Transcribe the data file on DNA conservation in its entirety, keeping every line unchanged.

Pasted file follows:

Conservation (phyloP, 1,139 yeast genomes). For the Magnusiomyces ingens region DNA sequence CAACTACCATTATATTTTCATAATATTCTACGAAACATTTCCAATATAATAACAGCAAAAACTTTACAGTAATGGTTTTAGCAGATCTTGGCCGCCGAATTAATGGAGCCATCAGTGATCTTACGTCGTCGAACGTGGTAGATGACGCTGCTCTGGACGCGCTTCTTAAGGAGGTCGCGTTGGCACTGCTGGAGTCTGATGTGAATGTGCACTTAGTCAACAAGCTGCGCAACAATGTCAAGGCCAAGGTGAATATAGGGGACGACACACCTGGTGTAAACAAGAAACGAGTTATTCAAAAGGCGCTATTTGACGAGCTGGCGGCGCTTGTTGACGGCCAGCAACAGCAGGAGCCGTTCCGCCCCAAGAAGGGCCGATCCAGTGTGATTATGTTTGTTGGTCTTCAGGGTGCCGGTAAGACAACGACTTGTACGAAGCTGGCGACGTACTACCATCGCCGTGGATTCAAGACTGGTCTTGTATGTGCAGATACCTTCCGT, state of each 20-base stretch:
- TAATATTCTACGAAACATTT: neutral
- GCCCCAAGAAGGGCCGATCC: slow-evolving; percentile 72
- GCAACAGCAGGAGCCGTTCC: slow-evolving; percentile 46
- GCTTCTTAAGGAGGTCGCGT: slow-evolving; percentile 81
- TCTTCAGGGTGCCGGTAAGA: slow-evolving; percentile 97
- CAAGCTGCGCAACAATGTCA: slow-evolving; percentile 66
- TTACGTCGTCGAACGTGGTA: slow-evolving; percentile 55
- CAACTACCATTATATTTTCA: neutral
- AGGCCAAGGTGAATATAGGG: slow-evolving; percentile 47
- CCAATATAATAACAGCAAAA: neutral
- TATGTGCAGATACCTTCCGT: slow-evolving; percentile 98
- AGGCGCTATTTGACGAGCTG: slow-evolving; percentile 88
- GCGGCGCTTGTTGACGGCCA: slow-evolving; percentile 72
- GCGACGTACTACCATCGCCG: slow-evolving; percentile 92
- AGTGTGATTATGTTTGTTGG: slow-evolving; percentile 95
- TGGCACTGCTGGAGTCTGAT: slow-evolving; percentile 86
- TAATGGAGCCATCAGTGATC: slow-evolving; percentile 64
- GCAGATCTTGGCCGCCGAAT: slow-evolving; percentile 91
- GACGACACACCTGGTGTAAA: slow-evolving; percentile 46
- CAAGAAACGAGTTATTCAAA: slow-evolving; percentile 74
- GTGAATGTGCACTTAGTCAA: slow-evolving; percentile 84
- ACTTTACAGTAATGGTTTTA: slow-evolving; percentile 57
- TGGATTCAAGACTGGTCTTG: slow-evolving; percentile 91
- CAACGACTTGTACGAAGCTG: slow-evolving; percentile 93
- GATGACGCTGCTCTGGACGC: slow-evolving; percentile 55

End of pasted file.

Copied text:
Conservation (phyloP, 1,139 yeast genomes). For the Magnusiomyces ingens region DNA sequence CAACTACCATTATATTTTCATAATATTCTACGAAACATTTCCAATATAATAACAGCAAAAACTTTACAGTAATGGTTTTAGCAGATCTTGGCCGCCGAATTAATGGAGCCATCAGTGATCTTACGTCGTCGAACGTGGTAGATGACGCTGCTCTGGACGCGCTTCTTAAGGAGGTCGCGTTGGCACTGCTGGAGTCTGATGTGAATGTGCACTTAGTCAACAAGCTGCGCAACAATGTCAAGGCCAAGGTGAATATAGGGGACGACACACCTGGTGTAAACAAGAAACGAGTTATTCAAAAGGCGCTATTTGACGAGCTGGCGGCGCTTGTTGACGGCCAGCAACAGCAGGAGCCGTTCCGCCCCAAGAAGGGCCGATCCAGTGTGATTATGTTTGTTGGTCTTCAGGGTGCCGGTAAGACAACGACTTGTACGAAGCTGGCGACGTACTACCATCGCCGTGGATTCAAGACTGGTCTTGTATGTGCAGATACCTTCCGT, state of each 20-base stretch:
- TAATATTCTACGAAACATTT: neutral
- GCCCCAAGAAGGGCCGATCC: slow-evolving; percentile 72
- GCAACAGCAGGAGCCGTTCC: slow-evolving; percentile 46
- GCTTCTTAAGGAGGTCGCGT: slow-evolving; percentile 81
- TCTTCAGGGTGCCGGTAAGA: slow-evolving; percentile 97
- CAAGCTGCGCAACAATGTCA: slow-evolving; percentile 66
- TTACGTCGTCGAACGTGGTA: slow-evolving; percentile 55
- CAACTACCATTATATTTTCA: neutral
- AGGCCAAGGTGAATATAGGG: slow-evolving; percentile 47
- CCAATATAATAACAGCAAAA: neutral
- TATGTGCAGATACCTTCCGT: slow-evolving; percentile 98
- AGGCGCTATTTGACGAGCTG: slow-evolving; percentile 88
- GCGGCGCTTGTTGACGGCCA: slow-evolving; percentile 72
- GCGACGTACTACCATCGCCG: slow-evolving; percentile 92
- AGTGTGATTATGTTTGTTGG: slow-evolving; percentile 95
- TGGCACTGCTGGAGTCTGAT: slow-evolving; percentile 86
- TAATGGAGCCATCAGTGATC: slow-evolving; percentile 64
- GCAGATCTTGGCCGCCGAAT: slow-evolving; percentile 91
- GACGACACACCTGGTGTAAA: slow-evolving; percentile 46
- CAAGAAACGAGTTATTCAAA: slow-evolving; percentile 74
- GTGAATGTGCACTTAGTCAA: slow-evolving; percentile 84
- ACTTTACAGTAATGGTTTTA: slow-evolving; percentile 57
- TGGATTCAAGACTGGTCTTG: slow-evolving; percentile 91
- CAACGACTTGTACGAAGCTG: slow-evolving; percentile 93
- GATGACGCTGCTCTGGACGC: slow-evolving; percentile 55